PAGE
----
Clark University is hosting two commencements this year. In fact, one of them has already taken place.
On April 27 in Harrington House, 14 people were honored for completing Clark’s inaugural Diversity and Inclusion Certificate Program. Sponsored by the President’s Office and the Office of Diversity and Inclusion, the program was designed to give Clark professionals and graduate students an opportunity to “engage in authentic, critical dialogue, and in-depth examination of diversity, difference, power, privilege, and beyond to understand how we can — and why we should — work together to build a more inclusive community.”
The program equips participants with the knowledge and skills to more effectively work and learn in an intercultural and diverse environment.
Sheree Marlowe, chief officer of diversity and inclusion, told the audience her goal was to create a campus program that was “intentional and ongoing,” rather than encapsulated in a one-off event or a single high-profile speaker. “I want to thank all of you for having these courageous conversations, for being willing to be uncomfortable at times, and for embracing important issues,” she said.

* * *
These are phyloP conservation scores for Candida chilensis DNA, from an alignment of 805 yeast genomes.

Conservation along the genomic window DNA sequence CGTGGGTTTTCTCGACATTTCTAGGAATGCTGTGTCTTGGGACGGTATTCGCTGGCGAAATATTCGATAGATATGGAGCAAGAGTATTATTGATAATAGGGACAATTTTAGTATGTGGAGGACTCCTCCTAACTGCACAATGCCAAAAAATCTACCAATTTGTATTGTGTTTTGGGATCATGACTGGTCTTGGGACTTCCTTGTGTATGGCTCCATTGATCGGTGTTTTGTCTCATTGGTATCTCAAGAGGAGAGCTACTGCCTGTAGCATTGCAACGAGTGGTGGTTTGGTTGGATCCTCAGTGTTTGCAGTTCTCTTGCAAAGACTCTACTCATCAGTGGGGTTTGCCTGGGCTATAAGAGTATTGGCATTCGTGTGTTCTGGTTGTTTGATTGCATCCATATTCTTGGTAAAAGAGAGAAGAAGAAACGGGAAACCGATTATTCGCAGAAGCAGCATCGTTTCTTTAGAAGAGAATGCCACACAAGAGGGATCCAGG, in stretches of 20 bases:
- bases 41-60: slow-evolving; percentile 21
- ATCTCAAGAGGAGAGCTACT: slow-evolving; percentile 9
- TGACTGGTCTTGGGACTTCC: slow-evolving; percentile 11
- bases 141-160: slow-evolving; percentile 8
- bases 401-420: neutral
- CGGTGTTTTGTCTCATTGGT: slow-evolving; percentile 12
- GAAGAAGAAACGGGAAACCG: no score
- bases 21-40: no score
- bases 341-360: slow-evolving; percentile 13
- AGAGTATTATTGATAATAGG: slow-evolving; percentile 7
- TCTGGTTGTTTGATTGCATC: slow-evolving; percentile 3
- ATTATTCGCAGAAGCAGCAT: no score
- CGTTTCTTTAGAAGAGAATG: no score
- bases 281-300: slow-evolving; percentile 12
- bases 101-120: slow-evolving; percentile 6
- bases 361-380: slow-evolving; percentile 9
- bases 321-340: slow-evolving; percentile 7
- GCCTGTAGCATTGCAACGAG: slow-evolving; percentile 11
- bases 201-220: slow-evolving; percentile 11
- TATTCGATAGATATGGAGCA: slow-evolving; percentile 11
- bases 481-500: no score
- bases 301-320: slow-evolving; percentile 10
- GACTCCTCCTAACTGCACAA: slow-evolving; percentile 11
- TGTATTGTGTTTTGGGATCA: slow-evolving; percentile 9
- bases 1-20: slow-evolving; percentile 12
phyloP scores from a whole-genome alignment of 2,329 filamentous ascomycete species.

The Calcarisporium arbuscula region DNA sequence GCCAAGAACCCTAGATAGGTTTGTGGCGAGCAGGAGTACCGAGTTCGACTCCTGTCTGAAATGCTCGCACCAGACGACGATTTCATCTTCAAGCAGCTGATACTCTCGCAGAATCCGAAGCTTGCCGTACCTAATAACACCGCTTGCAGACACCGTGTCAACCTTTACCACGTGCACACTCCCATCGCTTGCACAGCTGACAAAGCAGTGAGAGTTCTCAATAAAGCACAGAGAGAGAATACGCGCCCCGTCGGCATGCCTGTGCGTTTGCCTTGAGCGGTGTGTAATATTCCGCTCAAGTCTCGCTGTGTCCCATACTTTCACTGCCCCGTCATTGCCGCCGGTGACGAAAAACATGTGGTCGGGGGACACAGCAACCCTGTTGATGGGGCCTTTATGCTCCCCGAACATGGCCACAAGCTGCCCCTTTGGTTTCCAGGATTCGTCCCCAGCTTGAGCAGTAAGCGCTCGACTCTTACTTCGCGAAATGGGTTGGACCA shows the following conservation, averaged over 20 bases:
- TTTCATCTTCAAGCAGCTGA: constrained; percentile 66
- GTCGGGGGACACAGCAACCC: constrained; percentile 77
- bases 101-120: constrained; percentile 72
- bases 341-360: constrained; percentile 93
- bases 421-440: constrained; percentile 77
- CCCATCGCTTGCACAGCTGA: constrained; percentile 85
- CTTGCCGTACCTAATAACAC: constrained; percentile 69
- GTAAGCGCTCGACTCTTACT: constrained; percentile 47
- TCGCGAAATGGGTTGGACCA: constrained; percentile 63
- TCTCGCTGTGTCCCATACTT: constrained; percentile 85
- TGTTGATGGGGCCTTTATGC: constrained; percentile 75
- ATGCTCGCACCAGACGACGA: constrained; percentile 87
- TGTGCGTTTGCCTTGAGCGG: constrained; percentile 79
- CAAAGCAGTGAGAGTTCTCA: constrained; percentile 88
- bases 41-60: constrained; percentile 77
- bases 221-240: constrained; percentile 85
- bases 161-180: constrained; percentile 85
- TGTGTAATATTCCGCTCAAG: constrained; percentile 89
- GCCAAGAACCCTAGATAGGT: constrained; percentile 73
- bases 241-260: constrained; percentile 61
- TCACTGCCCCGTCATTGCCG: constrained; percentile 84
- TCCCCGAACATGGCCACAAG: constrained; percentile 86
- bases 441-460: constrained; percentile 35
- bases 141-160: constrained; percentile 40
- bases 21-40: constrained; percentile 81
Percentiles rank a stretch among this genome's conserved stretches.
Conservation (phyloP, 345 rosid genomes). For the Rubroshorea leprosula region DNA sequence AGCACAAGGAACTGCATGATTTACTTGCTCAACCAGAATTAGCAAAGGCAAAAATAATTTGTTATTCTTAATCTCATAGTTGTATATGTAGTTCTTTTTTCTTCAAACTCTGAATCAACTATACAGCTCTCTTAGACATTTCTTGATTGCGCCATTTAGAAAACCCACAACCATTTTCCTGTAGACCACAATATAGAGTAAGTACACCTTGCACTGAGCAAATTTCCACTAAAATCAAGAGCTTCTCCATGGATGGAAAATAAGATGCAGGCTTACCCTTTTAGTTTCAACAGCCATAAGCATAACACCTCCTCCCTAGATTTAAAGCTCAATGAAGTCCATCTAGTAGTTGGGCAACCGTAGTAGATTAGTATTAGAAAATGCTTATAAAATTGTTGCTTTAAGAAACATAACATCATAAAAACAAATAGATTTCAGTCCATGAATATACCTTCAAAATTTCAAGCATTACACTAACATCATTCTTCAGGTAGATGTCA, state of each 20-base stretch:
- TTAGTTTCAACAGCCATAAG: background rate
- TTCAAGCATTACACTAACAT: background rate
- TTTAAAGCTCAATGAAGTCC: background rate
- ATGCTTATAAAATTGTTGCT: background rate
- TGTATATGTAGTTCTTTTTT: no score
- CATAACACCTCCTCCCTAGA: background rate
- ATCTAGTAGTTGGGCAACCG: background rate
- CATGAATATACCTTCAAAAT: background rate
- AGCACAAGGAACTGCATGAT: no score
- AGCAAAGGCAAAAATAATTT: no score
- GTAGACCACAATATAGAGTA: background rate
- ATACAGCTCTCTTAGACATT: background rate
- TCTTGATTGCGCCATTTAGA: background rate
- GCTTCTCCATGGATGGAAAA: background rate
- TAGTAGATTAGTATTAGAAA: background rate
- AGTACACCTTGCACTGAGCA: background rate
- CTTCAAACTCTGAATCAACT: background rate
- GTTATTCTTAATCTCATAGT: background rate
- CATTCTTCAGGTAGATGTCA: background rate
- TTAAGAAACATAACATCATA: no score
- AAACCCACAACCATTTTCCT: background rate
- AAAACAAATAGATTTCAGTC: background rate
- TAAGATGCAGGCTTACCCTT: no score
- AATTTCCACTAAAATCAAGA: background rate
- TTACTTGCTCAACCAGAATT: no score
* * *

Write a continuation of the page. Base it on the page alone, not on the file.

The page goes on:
President David Angel said Clark’s attention to diversity and inclusion efforts can be traced to former president Richard Traina, who moved the president’s residence from Worcester’s west side to the Main South neighborhood.
“It was an iconic, important decision,” he said. “We’ve become a more interesting, more relevant place because we’ve been deeply engaged in so many dimensions of this community.”
President Angel noted that “great strength can emerge when you place diversity and inclusion at the core of your identity and your mission.” He said Clark is committed to building cultural competency across the university, and he thanked the participants for being the first to “take the leap.”
“I’m sure we’ve learned a lot from you in this program that will allow us to continue to build on what’s happened here,” he said.
This year’s graduates were Lori Buckley, Janae Davis, Gemelee DePasquale, Joanne Dolan, Mandi Donaldson, Alicia Knudson, Tyra Lewis, Alex Moulton, Julianne Murphy, Magaly Preciado Reyes, Melissa Rawson, Melishia Santiago, Samuel Santiago, and Ashley York.
Marlowe said the certificate program’s “learning into practice” component sets Clark apart. Not only do participants take nine sessions, they each submit a proposal describing how they will apply what they learned to a campus project in their specific area/discipline or department. Examples include developing a survey tool to assess the various diversity-related engagements/workshops for undergraduate students, and planning to create Safe Space/LGBTQ+ Training for students, staff, and faculty.
The goal, Marlowe said, is to work with resident assistants and peer advisers to implement the initiatives in summer 2019 and have regular sessions moving forward. Two faculty members would organize several workshops in their department to examine how diversity and inclusion are represented in curricula, teaching strategies, advising, recruitment, and other areas.